16. 16. Flow, Orchestration <ul><li>Follow user mental models </li></ul><ul><li>Users direct </li></ul><ul><li>Tools close </li></ul><ul><li>Less is more </li></ul><ul><li>Modeless feedback </li></ul><ul><li>Design for probable </li></ul><ul><li>Provide comparisons </li></ul><ul><li>Provide graphical input/output </li></ul><ul><li>Reflect object & app status </li></ul><ul><li>Avoid unnecessary reporting, blank slates </li></ul><ul><li>Provide choices </li></ul><ul><li>Hide ejector seat levers </li></ul><ul><li>Optimize for responsiveness </li></ul>Harmonious Interactions (Cooper, 2007, pp. 215-216)
  17. 17. Displays <ul><li>Metaphoric, visual relationship to real-world </li></ul><ul><li>Idiomatic, easily learned </li></ul>
  18. 18. Scenarios <ul><li>Write to goals and needs </li></ul><ul><li>Lecture Capture scenario </li></ul><ul><li>Smart CR scenario exercise </li></ul>Control Screen1 Screen 2 Screen 3 Laptops Laptops Laptops Laptops Smartboard
  19. 19. Paper Prototype
  20. 21. Course Activities <ul><li>Residency July 13-17, 2011 </li></ul><ul><li>Class will use a discussion format with extensive student involvement. July 3 - September 19, 2011 </li></ul><ul><li>IRB proposal, Week 6, August 7-13, 2011 </li></ul><ul><li>Students are also expected to demonstrate their knowledge and learning in the final project. September 19, 2011 </li></ul><ul><li>Final project will consist of: </li></ul><ul><ul><li>Usability testing results for a new software product or changes made to an existing software product </li></ul></ul><ul><ul><li>the simulation/execution and analysis of a usability experiment for that product </li></ul></ul>
  21. 22. Important Dates <ul><li>Term begins July 3, 2011 </li></ul><ul><li>Assignments/readings begin July 3, 2011 </li></ul><ul><li>First Forum due by January 10, 2011 </li></ul><ul><li>Residency Begins July 13, 2011 </li></ul><ul><li>Usability Tests conducted beginning Week 9, August 28, 2011 </li></ul><ul><li>Post final project, Week of September 11, 2011 </li></ul>
  22. 23. Usability and Accessibility <ul><li>User centered </li></ul><ul><ul><li>needs, goals, motivations </li></ul></ul><ul><li>Models </li></ul><ul><li>Personas </li></ul><ul><li>Interactions </li></ul><ul><li>Design principles </li></ul><ul><li>Section 508 </li></ul><ul><li>Which users? </li></ul><ul><ul><li>physical, psychological, cognitive </li></ul></ul><ul><ul><li>age (Game day) </li></ul></ul><ul><li>Screen readers </li></ul><ul><li>Universal design </li></ul>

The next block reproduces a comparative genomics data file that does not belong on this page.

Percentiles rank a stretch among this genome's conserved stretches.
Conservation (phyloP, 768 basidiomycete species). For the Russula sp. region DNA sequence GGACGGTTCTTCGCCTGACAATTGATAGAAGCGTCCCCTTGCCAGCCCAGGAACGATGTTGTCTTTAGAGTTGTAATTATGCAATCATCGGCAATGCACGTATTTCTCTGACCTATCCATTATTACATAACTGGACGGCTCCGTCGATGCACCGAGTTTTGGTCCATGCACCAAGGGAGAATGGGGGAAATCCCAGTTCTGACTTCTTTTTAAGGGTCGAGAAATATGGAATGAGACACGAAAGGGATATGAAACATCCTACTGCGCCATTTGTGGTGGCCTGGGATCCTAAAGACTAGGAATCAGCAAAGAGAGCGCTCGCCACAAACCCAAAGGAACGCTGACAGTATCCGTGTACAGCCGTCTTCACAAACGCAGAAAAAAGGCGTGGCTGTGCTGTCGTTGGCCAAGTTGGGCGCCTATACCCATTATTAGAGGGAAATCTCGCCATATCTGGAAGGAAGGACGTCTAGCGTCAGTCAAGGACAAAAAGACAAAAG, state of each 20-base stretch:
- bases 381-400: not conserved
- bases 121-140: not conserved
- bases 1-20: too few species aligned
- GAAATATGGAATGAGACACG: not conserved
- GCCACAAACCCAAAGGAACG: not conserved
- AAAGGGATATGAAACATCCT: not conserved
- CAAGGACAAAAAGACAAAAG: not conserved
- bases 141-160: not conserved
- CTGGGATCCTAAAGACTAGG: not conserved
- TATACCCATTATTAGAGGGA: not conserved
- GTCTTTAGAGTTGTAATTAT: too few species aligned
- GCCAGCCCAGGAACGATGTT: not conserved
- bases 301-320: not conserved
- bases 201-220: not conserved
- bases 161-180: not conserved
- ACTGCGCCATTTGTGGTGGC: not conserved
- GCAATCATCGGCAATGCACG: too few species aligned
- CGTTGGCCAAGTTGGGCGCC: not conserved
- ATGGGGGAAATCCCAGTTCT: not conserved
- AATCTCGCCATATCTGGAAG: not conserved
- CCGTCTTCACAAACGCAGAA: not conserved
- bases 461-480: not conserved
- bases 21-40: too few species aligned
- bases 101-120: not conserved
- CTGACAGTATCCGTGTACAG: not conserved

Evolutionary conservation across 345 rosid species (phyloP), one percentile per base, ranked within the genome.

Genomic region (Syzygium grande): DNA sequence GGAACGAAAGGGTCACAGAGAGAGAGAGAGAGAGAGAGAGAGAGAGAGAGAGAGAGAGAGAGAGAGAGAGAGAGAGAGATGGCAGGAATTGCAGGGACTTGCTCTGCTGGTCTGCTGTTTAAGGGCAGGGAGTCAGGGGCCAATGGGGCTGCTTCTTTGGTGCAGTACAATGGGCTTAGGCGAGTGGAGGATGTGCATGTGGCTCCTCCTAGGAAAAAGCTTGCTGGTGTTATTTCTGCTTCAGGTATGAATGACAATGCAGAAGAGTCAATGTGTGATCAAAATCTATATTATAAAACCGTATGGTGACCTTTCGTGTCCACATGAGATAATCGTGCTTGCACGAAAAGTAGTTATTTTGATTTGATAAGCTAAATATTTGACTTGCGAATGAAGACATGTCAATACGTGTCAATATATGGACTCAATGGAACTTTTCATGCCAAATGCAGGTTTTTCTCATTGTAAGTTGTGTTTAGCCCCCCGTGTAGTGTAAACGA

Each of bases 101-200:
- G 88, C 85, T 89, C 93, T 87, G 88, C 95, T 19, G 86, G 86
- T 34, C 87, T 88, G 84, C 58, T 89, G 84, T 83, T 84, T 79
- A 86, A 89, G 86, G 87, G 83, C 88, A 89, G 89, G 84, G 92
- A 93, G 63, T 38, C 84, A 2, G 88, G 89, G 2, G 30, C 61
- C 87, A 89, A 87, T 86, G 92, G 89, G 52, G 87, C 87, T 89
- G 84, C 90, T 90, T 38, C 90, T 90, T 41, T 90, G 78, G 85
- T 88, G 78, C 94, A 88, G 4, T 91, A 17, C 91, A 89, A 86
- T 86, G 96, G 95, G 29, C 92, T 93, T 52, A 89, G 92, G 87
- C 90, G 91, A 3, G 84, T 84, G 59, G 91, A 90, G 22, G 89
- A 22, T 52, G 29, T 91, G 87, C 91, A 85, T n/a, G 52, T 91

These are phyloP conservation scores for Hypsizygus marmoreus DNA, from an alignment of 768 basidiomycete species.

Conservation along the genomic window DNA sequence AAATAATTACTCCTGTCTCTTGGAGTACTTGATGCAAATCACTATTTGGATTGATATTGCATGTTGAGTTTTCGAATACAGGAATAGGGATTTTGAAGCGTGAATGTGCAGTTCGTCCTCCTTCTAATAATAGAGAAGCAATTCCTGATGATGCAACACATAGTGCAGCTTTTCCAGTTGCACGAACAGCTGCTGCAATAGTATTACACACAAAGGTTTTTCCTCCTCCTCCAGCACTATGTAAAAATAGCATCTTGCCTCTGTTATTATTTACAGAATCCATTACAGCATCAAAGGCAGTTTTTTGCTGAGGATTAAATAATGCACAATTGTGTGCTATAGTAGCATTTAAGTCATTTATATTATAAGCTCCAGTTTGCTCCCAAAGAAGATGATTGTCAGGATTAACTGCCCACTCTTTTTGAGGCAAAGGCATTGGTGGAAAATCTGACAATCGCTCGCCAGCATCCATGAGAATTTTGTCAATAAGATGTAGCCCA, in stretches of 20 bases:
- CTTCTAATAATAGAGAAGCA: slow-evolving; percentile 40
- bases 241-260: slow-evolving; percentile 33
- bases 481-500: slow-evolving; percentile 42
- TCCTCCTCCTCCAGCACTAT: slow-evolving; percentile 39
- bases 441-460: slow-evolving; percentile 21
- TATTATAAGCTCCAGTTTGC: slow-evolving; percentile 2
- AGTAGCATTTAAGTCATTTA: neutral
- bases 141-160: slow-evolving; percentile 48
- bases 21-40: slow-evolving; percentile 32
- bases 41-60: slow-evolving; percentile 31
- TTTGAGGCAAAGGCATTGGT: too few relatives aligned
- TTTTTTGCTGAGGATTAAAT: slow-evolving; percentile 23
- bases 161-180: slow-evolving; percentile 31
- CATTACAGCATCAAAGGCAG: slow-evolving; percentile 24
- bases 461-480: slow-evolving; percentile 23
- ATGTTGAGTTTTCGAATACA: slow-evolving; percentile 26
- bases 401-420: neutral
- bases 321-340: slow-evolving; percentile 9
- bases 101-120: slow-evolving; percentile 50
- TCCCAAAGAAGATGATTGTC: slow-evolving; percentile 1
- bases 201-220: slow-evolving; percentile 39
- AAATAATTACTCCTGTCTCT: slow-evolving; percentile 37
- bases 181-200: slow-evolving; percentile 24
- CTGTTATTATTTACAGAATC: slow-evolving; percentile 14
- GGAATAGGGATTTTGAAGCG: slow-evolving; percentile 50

23. 24. Interaction <ul><li>Event Driven </li></ul><ul><li>On Demand </li></ul><ul><li>Anticipate Needs hyperlink </li></ul>
  24. 25. Models <ul><li>Implementation </li></ul><ul><ul><li>Metaphoric </li></ul></ul><ul><ul><li>Idiomatic </li></ul></ul><ul><li>Representational </li></ul><ul><li>Mental </li></ul>
  25. 27. Interaction Design Process (Heim, 2008, pp. 98-99) <ul><li>Components </li></ul><ul><ul><li>Cost and Risk analysis </li></ul></ul><ul><ul><li>Observation </li></ul></ul><ul><ul><li>Task analysis </li></ul></ul><ul><ul><li>Requirements Assessment </li></ul></ul><ul><ul><li>Conceptual design </li></ul></ul><ul><ul><li>Physical design </li></ul></ul><ul><ul><li>Phases </li></ul></ul><ul><ul><ul><li>Discovery </li></ul></ul></ul><ul><ul><ul><li>Design </li></ul></ul></ul><ul><ul><ul><li>Evaluation </li></ul></ul></ul>
  26. 28. Assignments
  27. 29. Designing: Jeremy Lyon, Stanford, Palm <ul><li>Fantasy </li></ul><ul><li>Reality </li></ul><ul><li>Reflection </li></ul><ul><li>Broad shape </li></ul><ul><ul><li>Users’ goals </li></ul></ul><ul><ul><li>Differences </li></ul></ul><ul><li>Research, talking, watching </li></ul><ul><li>Use scenarios </li></ul><ul><li>Map the application, storyboarding the action, create flowchart </li></ul><ul><li>Frameworks for software where possible (what users already know) </li></ul><ul><li>Design principles </li></ul><ul><li>Balance </li></ul><ul><li>Rhythm </li></ul><ul><li>Dominance </li></ul><ul><li>Unity </li></ul><ul><li>Motion </li></ul><ul><li>Iterate, evaluate </li></ul>
  28. 30. Mobile User Design Experience Text